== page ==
According to the US Energy Information Administration (EIA), natural gas spot prices fluctuate throughout the year in response to several factors, including weather, production levels, supply interruptions, pipeline constraints, inventory levels, and the availability of energy sources.
Temperature changes more frequently correlate with natural gas spot price movements than any other factor. Natural gas demand and, in turn, natural gas prices in the spot market, will generally rise as temperatures move further away from 60 °F, as more natural gas is needed for space heating as temperatures cool and for power generation as temperatures warm.
The EIA explains that this relationship takes different forms at various locations across the US. The impact of extreme cold is particularly pronounced, reflecting high usage for heating combined with infrastructure constraints in some markets.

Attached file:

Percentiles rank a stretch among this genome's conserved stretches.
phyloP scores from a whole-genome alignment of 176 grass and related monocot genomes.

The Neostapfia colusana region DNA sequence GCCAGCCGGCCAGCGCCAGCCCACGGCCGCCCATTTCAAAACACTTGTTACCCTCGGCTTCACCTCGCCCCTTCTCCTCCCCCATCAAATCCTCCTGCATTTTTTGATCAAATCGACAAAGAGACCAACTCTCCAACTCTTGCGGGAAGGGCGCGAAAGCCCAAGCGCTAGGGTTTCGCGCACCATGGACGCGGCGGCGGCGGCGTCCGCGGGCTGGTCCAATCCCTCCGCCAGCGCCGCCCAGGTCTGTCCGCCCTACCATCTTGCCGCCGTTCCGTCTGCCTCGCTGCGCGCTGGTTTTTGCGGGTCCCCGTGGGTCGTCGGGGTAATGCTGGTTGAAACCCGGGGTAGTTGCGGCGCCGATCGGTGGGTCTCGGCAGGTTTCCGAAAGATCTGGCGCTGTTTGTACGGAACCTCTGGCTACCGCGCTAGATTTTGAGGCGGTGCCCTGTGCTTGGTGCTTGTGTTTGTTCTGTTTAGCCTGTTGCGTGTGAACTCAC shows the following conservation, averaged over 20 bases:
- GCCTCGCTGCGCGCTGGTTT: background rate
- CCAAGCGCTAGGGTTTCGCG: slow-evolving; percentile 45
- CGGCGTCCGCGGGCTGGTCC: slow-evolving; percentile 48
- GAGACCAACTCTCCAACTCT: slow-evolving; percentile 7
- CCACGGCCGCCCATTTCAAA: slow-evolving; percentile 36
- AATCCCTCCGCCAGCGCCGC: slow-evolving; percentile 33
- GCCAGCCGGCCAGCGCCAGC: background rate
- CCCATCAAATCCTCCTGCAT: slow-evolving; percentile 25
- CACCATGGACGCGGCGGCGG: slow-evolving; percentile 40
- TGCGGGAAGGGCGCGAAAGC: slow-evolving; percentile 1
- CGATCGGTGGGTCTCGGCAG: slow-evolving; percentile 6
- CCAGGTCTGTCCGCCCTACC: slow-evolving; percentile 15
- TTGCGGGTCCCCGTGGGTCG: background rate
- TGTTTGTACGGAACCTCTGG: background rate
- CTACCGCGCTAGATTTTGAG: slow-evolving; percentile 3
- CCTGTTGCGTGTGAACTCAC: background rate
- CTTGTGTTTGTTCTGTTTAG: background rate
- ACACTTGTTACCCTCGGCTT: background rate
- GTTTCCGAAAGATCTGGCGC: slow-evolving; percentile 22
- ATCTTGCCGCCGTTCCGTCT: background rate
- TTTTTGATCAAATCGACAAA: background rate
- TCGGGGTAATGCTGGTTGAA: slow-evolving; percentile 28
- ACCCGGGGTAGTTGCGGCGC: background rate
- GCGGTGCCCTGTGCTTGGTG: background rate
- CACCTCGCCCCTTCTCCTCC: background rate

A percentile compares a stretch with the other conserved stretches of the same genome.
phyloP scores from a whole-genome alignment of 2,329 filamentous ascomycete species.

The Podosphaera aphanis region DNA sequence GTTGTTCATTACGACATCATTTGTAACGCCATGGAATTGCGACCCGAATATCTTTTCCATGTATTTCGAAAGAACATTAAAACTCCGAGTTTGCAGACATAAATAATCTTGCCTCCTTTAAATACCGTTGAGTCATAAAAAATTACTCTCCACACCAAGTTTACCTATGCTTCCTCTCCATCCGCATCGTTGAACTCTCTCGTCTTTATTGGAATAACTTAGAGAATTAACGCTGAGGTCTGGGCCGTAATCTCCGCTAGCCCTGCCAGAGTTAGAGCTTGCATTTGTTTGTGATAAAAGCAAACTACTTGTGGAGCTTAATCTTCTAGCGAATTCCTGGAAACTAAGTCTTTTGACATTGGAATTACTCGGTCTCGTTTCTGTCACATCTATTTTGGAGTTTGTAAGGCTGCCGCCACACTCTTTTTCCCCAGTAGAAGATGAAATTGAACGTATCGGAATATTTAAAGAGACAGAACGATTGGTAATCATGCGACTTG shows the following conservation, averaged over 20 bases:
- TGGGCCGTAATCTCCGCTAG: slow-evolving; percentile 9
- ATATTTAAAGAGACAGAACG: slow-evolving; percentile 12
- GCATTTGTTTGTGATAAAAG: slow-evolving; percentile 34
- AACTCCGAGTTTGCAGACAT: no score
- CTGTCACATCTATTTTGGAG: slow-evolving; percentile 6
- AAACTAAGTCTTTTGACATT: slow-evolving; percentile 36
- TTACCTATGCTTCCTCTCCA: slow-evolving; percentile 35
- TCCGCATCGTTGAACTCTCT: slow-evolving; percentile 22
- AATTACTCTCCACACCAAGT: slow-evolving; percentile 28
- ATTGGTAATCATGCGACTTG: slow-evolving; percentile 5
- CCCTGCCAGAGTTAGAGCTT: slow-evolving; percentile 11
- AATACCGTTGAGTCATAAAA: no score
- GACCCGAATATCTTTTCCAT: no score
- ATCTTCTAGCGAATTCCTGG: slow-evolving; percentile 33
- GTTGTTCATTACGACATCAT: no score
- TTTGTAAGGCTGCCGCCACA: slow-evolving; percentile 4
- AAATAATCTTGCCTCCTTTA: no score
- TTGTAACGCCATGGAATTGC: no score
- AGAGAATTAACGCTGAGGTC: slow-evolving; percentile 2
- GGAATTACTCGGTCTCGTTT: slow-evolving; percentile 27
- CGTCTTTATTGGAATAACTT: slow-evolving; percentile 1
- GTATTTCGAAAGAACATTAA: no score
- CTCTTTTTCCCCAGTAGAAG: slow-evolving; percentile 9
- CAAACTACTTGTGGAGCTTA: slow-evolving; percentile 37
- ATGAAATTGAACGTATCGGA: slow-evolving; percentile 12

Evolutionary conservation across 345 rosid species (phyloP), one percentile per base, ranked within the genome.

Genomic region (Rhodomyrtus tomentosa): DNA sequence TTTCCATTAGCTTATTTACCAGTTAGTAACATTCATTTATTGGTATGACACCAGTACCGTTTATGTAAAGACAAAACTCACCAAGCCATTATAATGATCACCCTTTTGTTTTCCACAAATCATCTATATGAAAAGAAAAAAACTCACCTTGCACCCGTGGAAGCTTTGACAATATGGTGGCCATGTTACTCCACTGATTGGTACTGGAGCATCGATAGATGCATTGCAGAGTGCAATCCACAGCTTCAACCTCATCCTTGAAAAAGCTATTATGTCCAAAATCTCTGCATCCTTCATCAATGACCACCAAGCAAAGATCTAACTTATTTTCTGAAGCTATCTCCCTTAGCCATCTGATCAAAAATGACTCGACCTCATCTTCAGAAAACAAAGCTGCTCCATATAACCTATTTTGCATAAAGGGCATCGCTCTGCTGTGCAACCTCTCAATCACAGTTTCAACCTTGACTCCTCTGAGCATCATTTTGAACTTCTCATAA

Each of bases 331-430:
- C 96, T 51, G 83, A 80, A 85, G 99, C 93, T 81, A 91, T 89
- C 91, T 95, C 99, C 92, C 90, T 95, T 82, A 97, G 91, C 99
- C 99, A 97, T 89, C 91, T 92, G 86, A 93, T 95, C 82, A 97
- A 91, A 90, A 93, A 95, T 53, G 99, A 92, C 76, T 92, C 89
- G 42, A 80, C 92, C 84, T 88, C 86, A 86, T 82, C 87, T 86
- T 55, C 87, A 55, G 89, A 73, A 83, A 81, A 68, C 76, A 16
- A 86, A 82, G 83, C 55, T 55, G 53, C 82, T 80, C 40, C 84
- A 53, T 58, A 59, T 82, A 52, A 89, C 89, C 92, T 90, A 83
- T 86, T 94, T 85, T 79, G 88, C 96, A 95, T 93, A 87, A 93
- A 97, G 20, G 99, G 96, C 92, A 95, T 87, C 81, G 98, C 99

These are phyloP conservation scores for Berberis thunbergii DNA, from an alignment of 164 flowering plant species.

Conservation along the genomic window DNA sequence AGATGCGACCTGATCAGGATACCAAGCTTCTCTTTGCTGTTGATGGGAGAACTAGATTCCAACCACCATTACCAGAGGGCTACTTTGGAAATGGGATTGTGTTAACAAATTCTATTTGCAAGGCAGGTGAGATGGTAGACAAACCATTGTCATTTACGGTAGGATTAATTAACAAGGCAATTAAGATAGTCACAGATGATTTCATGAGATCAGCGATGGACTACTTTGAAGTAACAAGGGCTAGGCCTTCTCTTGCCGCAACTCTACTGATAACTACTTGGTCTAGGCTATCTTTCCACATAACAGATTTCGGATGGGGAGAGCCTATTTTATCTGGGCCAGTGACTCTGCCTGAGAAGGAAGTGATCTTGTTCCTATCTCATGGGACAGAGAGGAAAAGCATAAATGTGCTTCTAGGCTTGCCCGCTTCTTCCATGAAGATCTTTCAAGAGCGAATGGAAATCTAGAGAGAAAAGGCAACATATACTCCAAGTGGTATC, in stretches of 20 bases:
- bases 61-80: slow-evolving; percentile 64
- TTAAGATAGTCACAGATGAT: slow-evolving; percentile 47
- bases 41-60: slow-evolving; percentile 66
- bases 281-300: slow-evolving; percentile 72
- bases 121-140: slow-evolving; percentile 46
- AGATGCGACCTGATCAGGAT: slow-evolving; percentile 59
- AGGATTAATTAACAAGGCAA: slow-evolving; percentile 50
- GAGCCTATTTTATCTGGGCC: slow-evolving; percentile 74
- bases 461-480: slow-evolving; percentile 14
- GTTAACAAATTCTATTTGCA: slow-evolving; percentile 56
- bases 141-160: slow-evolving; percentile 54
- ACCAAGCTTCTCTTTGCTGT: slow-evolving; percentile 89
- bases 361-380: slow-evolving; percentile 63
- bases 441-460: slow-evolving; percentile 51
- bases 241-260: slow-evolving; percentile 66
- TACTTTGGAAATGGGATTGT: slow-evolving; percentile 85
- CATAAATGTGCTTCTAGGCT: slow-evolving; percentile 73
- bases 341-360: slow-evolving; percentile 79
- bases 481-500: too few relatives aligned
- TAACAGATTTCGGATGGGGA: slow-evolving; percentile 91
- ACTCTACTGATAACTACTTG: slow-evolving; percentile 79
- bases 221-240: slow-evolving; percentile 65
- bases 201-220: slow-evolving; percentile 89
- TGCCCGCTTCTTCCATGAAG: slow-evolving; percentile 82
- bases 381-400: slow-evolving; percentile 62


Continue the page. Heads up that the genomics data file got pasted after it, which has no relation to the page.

In the Northeast, prices are particularly sensitive to temperature variations, rising by more than other regions as temperatures cool and high demand exacerbates pipeline constraints, as well as when temperatures warm and rising natural gas demand from electric generators can strain pipelines.
Conversely, during more temperate days in the spring and fall, when pipeline capacity is generally sufficient to meet lower demand, the proximity of northeaster hubs to increasing Marcellus region production results in prices that are lower than those in other parts of the US.
For more detailed analysis of natural gas spot price swings in the Northeastern US, see also ‘Northeastern US seasonal variation in natural gas spot prices’.
Adapted from a press release by Emma McAleavey.
Read the article online at: https://www.hydrocarbonengineering.com/gas-processing/11082014/northeast-natural-gas-spot-prices-1111/